" he prayed, "save dis yere ol' turkey gobbler. I knows, Lord, he's a powahful wuthless bird, but he's all I'se got. I'se jus' an' ol' slave, Massa, what's been free since de War, an' Job, sah, he understan's me. Lord, I doan wanta live no mo' if I has to kill ol' Job. Send me an inspiration, Lord, an' tell me how I can save his wuthless ol' hide. Save him an'--an' God bless de Colonel! Amen."
For an interval, in which the only sound was that of Job's feet as he strutted about seeking an edible successor to the bread, Uncle Noah remained upon his knees in the attitude of prayer, perhaps awaiting inspiration. At length he rose, and, seating himself upon the box once more, buried his white head dejectedly in his hands. The snow-flakes filtered slowly through a crevice at the side, heaping fantastically into a miniature drift. Absently Uncle Noah watched them, his mind traveling back to many a snowy Christmas "before the War."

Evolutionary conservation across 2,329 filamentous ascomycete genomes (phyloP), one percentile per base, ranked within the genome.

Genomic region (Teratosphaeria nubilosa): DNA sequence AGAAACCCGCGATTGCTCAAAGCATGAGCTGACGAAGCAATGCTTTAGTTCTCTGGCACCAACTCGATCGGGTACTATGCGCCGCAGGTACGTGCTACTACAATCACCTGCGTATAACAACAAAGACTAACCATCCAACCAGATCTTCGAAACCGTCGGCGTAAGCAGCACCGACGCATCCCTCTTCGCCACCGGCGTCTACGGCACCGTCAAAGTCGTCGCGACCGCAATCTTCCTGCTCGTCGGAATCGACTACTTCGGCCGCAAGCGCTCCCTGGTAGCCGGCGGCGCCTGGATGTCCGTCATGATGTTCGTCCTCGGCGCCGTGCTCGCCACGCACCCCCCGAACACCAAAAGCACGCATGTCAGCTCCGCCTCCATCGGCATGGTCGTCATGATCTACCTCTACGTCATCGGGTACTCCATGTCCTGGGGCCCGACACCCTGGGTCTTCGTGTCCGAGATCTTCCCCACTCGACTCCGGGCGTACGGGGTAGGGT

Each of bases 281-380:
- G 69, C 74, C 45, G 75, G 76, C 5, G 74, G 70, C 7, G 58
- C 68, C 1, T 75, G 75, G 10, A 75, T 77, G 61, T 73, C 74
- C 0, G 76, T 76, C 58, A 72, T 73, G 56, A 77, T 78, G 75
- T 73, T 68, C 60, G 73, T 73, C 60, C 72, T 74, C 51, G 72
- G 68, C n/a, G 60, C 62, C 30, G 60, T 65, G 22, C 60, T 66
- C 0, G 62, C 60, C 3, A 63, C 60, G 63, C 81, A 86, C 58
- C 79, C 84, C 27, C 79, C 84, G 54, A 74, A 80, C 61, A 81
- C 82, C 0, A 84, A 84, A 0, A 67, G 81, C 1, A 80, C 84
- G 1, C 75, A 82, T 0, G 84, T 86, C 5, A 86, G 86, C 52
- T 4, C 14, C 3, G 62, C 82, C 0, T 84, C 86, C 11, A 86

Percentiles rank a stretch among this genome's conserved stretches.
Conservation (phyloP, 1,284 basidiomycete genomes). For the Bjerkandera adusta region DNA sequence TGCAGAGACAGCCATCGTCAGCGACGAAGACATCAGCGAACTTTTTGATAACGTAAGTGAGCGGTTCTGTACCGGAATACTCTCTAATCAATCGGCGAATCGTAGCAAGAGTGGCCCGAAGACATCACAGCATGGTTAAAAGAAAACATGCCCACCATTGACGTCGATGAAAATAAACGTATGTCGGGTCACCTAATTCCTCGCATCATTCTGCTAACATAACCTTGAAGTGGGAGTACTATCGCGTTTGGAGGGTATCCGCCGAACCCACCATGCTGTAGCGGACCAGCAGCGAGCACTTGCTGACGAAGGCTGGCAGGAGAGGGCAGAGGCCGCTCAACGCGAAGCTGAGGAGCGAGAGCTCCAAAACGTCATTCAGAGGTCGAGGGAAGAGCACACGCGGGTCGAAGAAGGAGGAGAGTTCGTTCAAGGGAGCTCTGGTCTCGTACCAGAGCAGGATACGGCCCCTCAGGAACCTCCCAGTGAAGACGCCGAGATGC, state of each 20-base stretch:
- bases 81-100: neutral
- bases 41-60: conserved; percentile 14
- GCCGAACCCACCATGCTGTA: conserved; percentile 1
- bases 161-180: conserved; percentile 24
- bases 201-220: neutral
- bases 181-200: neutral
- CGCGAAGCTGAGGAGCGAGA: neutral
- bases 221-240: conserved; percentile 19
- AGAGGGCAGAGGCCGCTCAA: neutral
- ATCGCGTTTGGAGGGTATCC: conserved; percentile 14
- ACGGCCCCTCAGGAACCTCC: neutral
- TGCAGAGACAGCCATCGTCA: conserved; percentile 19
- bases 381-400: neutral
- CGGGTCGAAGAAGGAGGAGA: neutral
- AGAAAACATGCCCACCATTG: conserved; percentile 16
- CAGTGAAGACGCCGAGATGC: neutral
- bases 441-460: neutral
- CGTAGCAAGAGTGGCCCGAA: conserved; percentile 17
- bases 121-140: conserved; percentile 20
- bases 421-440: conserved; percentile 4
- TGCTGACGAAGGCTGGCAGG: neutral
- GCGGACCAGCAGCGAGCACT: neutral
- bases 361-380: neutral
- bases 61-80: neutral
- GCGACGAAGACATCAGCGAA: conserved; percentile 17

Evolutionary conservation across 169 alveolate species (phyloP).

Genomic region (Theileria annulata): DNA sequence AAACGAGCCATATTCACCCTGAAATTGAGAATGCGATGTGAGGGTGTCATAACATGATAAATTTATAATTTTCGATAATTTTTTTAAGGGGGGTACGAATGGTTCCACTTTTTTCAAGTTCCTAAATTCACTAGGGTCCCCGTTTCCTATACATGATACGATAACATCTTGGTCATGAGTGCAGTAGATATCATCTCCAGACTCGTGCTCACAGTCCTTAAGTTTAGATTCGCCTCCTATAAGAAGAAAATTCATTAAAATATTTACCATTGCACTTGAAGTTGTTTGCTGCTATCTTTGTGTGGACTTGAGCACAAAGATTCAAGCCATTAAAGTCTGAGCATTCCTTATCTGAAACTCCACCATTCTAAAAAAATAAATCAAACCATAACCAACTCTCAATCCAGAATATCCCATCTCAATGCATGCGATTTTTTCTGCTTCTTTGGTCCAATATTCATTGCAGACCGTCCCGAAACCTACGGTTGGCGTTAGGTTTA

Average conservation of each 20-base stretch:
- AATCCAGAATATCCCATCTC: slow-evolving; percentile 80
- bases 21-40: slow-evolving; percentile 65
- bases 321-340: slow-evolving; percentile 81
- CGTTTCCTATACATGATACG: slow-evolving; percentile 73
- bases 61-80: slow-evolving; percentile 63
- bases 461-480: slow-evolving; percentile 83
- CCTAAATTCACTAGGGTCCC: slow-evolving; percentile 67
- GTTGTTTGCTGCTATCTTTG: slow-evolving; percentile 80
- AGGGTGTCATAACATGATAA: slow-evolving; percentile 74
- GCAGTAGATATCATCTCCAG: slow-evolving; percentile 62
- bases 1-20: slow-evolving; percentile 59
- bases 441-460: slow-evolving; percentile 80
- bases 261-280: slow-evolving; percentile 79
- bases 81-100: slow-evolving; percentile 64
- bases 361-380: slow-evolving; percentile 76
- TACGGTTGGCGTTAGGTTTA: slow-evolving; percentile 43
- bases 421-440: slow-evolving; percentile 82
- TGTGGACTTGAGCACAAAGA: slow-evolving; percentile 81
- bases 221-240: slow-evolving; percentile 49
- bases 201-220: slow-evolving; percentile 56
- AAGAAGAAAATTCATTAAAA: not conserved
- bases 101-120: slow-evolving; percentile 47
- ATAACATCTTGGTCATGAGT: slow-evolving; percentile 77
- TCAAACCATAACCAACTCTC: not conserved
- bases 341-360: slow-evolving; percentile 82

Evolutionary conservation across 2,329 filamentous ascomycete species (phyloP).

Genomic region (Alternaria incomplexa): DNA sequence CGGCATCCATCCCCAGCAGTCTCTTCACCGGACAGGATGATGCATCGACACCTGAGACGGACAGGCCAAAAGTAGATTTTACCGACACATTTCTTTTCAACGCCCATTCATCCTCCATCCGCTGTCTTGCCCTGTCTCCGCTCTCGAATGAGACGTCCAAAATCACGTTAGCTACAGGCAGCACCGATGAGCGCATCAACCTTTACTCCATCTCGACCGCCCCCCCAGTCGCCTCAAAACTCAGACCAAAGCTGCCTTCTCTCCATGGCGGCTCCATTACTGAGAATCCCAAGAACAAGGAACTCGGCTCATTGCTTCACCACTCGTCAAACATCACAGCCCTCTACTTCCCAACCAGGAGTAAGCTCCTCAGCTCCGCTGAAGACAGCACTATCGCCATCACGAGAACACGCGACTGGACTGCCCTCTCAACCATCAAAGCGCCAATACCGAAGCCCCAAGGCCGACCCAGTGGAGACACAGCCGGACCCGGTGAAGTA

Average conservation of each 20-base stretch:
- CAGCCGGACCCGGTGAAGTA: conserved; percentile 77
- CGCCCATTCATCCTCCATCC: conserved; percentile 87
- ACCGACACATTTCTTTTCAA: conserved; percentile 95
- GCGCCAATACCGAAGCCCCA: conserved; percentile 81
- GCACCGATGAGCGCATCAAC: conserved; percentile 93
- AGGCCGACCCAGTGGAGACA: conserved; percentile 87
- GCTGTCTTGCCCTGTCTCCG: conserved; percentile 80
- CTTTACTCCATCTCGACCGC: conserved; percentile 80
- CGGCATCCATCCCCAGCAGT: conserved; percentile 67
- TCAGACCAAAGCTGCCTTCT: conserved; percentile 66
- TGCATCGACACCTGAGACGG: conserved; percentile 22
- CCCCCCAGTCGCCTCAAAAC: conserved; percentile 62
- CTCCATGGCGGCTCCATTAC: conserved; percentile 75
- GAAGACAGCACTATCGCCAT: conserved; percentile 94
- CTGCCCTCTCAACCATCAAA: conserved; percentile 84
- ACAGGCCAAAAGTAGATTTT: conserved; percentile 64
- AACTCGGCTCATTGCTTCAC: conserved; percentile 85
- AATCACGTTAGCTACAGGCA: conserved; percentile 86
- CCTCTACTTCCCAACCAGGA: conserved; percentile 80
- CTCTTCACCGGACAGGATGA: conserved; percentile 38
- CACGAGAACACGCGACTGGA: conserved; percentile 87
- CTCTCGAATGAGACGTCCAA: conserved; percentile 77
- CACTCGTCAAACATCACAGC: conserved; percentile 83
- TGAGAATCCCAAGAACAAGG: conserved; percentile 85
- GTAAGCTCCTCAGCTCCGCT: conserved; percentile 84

Suddenly his brown face glowed with radiance and he drew a long breath